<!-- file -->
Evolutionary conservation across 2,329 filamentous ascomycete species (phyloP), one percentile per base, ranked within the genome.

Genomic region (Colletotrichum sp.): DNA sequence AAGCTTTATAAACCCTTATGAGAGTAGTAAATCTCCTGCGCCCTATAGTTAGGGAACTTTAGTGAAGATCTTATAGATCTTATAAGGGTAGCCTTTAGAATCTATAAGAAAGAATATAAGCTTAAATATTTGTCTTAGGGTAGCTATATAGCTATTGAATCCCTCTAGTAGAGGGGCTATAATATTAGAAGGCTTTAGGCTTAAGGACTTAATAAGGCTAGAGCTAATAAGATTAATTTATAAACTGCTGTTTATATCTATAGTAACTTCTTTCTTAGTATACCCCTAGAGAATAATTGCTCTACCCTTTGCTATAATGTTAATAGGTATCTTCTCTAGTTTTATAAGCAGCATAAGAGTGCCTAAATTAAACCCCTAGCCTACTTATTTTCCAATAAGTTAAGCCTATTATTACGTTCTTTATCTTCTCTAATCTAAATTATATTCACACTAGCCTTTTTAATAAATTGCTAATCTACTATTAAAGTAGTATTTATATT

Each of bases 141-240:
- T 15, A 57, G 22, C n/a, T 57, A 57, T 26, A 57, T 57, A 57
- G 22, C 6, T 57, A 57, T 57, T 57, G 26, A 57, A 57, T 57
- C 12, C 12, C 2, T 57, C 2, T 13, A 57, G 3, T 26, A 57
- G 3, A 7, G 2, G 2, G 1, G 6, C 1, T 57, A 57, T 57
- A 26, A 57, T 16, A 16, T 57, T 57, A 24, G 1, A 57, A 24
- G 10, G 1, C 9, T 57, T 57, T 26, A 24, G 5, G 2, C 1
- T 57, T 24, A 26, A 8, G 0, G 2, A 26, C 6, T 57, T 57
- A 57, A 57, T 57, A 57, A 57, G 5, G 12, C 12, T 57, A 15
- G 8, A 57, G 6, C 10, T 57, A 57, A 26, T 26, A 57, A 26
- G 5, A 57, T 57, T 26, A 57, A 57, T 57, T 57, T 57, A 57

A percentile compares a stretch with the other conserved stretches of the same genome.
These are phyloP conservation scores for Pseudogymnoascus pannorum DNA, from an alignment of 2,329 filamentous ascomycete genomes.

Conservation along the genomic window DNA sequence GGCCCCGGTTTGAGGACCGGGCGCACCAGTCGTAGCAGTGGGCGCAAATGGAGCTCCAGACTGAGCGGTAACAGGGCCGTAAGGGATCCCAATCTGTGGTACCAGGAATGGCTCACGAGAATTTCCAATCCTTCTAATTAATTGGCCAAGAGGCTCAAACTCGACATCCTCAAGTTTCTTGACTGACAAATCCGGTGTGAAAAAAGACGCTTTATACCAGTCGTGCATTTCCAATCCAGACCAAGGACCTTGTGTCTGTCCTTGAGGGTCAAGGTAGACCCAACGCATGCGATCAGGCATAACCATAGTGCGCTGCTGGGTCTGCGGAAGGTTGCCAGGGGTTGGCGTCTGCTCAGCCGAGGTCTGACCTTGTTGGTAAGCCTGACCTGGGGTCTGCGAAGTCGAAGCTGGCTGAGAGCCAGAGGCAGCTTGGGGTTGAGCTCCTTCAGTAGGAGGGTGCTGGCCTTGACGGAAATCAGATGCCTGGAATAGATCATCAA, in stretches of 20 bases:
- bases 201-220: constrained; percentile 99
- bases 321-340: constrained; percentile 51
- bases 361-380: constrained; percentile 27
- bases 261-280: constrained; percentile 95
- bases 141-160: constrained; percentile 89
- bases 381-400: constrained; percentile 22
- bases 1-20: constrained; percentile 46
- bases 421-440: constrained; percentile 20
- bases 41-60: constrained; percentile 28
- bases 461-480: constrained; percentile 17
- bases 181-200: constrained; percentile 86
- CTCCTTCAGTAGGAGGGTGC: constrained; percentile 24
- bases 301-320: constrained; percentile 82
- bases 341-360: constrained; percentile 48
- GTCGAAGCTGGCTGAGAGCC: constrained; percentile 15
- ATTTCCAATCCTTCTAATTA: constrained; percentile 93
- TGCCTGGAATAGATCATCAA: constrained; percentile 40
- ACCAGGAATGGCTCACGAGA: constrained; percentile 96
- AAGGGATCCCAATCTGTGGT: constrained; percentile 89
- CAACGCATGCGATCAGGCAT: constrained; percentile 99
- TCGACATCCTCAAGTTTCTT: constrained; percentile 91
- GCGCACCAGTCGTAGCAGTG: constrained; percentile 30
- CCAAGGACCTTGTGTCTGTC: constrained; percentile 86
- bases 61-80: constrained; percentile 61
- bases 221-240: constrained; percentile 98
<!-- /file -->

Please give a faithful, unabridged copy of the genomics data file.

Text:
Evolutionary conservation across 2,329 filamentous ascomycete species (phyloP), one percentile per base, ranked within the genome.

Genomic region (Colletotrichum sp.): DNA sequence AAGCTTTATAAACCCTTATGAGAGTAGTAAATCTCCTGCGCCCTATAGTTAGGGAACTTTAGTGAAGATCTTATAGATCTTATAAGGGTAGCCTTTAGAATCTATAAGAAAGAATATAAGCTTAAATATTTGTCTTAGGGTAGCTATATAGCTATTGAATCCCTCTAGTAGAGGGGCTATAATATTAGAAGGCTTTAGGCTTAAGGACTTAATAAGGCTAGAGCTAATAAGATTAATTTATAAACTGCTGTTTATATCTATAGTAACTTCTTTCTTAGTATACCCCTAGAGAATAATTGCTCTACCCTTTGCTATAATGTTAATAGGTATCTTCTCTAGTTTTATAAGCAGCATAAGAGTGCCTAAATTAAACCCCTAGCCTACTTATTTTCCAATAAGTTAAGCCTATTATTACGTTCTTTATCTTCTCTAATCTAAATTATATTCACACTAGCCTTTTTAATAAATTGCTAATCTACTATTAAAGTAGTATTTATATT

Each of bases 141-240:
- T 15, A 57, G 22, C n/a, T 57, A 57, T 26, A 57, T 57, A 57
- G 22, C 6, T 57, A 57, T 57, T 57, G 26, A 57, A 57, T 57
- C 12, C 12, C 2, T 57, C 2, T 13, A 57, G 3, T 26, A 57
- G 3, A 7, G 2, G 2, G 1, G 6, C 1, T 57, A 57, T 57
- A 26, A 57, T 16, A 16, T 57, T 57, A 24, G 1, A 57, A 24
- G 10, G 1, C 9, T 57, T 57, T 26, A 24, G 5, G 2, C 1
- T 57, T 24, A 26, A 8, G 0, G 2, A 26, C 6, T 57, T 57
- A 57, A 57, T 57, A 57, A 57, G 5, G 12, C 12, T 57, A 15
- G 8, A 57, G 6, C 10, T 57, A 57, A 26, T 26, A 57, A 26
- G 5, A 57, T 57, T 26, A 57, A 57, T 57, T 57, T 57, A 57

A percentile compares a stretch with the other conserved stretches of the same genome.
These are phyloP conservation scores for Pseudogymnoascus pannorum DNA, from an alignment of 2,329 filamentous ascomycete genomes.

Conservation along the genomic window DNA sequence GGCCCCGGTTTGAGGACCGGGCGCACCAGTCGTAGCAGTGGGCGCAAATGGAGCTCCAGACTGAGCGGTAACAGGGCCGTAAGGGATCCCAATCTGTGGTACCAGGAATGGCTCACGAGAATTTCCAATCCTTCTAATTAATTGGCCAAGAGGCTCAAACTCGACATCCTCAAGTTTCTTGACTGACAAATCCGGTGTGAAAAAAGACGCTTTATACCAGTCGTGCATTTCCAATCCAGACCAAGGACCTTGTGTCTGTCCTTGAGGGTCAAGGTAGACCCAACGCATGCGATCAGGCATAACCATAGTGCGCTGCTGGGTCTGCGGAAGGTTGCCAGGGGTTGGCGTCTGCTCAGCCGAGGTCTGACCTTGTTGGTAAGCCTGACCTGGGGTCTGCGAAGTCGAAGCTGGCTGAGAGCCAGAGGCAGCTTGGGGTTGAGCTCCTTCAGTAGGAGGGTGCTGGCCTTGACGGAAATCAGATGCCTGGAATAGATCATCAA, in stretches of 20 bases:
- bases 201-220: constrained; percentile 99
- bases 321-340: constrained; percentile 51
- bases 361-380: constrained; percentile 27
- bases 261-280: constrained; percentile 95
- bases 141-160: constrained; percentile 89
- bases 381-400: constrained; percentile 22
- bases 1-20: constrained; percentile 46
- bases 421-440: constrained; percentile 20
- bases 41-60: constrained; percentile 28
- bases 461-480: constrained; percentile 17
- bases 181-200: constrained; percentile 86
- CTCCTTCAGTAGGAGGGTGC: constrained; percentile 24
- bases 301-320: constrained; percentile 82
- bases 341-360: constrained; percentile 48
- GTCGAAGCTGGCTGAGAGCC: constrained; percentile 15
- ATTTCCAATCCTTCTAATTA: constrained; percentile 93
- TGCCTGGAATAGATCATCAA: constrained; percentile 40
- ACCAGGAATGGCTCACGAGA: constrained; percentile 96
- AAGGGATCCCAATCTGTGGT: constrained; percentile 89
- CAACGCATGCGATCAGGCAT: constrained; percentile 99
- TCGACATCCTCAAGTTTCTT: constrained; percentile 91
- GCGCACCAGTCGTAGCAGTG: constrained; percentile 30
- CCAAGGACCTTGTGTCTGTC: constrained; percentile 86
- bases 61-80: constrained; percentile 61
- bases 221-240: constrained; percentile 98